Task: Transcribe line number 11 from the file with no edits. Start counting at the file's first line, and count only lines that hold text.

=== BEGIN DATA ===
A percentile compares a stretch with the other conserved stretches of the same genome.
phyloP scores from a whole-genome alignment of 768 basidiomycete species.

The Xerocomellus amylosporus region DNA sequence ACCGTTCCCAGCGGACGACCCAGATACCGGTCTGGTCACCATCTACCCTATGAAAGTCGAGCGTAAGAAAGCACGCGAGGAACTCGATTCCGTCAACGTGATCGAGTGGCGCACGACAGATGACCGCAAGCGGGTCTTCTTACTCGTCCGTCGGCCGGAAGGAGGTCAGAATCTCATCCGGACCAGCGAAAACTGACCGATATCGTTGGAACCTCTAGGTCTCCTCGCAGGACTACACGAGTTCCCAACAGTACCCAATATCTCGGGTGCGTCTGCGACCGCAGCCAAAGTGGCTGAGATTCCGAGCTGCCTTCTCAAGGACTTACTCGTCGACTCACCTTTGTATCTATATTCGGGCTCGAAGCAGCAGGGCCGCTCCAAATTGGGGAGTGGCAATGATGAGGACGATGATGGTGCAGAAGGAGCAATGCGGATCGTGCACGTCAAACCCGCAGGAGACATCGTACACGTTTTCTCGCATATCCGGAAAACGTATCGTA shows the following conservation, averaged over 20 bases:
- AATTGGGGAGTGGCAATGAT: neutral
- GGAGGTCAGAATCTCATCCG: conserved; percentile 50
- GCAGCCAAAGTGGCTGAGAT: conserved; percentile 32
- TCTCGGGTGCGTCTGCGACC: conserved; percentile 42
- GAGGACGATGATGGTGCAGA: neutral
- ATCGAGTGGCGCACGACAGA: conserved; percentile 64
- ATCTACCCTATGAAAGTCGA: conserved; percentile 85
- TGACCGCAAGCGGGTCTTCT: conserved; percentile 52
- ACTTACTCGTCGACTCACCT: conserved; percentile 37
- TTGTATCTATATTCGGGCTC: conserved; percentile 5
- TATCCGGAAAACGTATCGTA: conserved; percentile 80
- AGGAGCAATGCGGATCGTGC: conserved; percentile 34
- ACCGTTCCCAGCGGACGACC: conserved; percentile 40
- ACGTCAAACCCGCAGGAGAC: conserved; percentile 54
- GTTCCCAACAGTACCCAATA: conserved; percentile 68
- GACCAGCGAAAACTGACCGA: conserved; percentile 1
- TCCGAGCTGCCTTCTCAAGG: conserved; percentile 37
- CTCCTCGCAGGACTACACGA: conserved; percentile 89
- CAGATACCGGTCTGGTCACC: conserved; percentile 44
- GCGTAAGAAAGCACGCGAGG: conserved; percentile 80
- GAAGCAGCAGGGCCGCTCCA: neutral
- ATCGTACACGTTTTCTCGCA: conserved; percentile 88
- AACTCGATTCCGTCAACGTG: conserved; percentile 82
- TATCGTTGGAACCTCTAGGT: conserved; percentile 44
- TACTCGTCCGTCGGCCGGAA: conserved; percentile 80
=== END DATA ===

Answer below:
- TGACCGCAAGCGGGTCTTCT: conserved; percentile 52